Douglas’ father was brought up by an older brother because his parents had died of Cholera. His father had to win a fight in order to get breakfast. He in turn treated his children like soldiers. While Doug was waiting for an ambulance to have his appendix removed, his father made him recite his latin verbs. His father showed little affection. He insisted Douglas attend church three times on a Sunday, as a result Douglas decided to keep away from Christian things once he left home.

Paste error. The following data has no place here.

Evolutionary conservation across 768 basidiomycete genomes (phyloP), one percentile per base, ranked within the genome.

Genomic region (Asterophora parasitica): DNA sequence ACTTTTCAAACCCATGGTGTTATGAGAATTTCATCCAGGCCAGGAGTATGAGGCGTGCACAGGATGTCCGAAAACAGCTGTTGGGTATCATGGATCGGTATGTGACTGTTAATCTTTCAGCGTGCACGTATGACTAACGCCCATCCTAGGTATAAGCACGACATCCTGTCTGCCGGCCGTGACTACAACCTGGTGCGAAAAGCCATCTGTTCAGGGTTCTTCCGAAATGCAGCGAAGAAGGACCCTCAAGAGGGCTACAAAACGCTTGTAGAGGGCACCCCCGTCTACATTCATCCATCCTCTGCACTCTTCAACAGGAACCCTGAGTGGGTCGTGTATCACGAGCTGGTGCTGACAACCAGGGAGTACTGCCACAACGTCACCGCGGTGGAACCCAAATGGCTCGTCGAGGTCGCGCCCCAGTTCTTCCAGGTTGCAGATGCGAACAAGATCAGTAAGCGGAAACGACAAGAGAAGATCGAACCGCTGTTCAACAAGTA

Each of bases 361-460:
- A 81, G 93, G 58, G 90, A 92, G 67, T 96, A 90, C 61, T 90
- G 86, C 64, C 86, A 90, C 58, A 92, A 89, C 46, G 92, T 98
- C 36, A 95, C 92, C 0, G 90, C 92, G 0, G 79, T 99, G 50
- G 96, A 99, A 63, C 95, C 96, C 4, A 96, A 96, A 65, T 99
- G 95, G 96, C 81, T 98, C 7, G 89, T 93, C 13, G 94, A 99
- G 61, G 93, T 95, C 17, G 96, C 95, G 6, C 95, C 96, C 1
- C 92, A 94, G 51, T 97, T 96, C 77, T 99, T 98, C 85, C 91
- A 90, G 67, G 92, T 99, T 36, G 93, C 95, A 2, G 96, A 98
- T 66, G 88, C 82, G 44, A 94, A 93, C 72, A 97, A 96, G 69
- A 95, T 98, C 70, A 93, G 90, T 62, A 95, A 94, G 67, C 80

Douglas’ brother Stanley kept a diary and when he was dying from wounds in an Italian field hospital, he wrote in his diary in scrawny writing “I cannot hold out much longer, but won’t it be wonderful, I’ll be with my Jesus!” When Doug read this he was shocked, he could never say that and he began to search. Shortly after he was invited by a boy to attend a Crusader bible class to hear a visiting speaker. After the talk, the speaker said to look up and that he would catch your eye and pray for you to become a Christian. Douglas looked up but the speaker didn’t see him. A few days later, as he prepared to leave his bedroom he saw a vision of Jesus out of the window. He said it was horrible with blood streaming down his face. Jesus said ‘I had to go through this for you and I saw you looking up “Douglas responded I’ll do anything for you Lord, I’ll even be a dustman on the North Pole !!”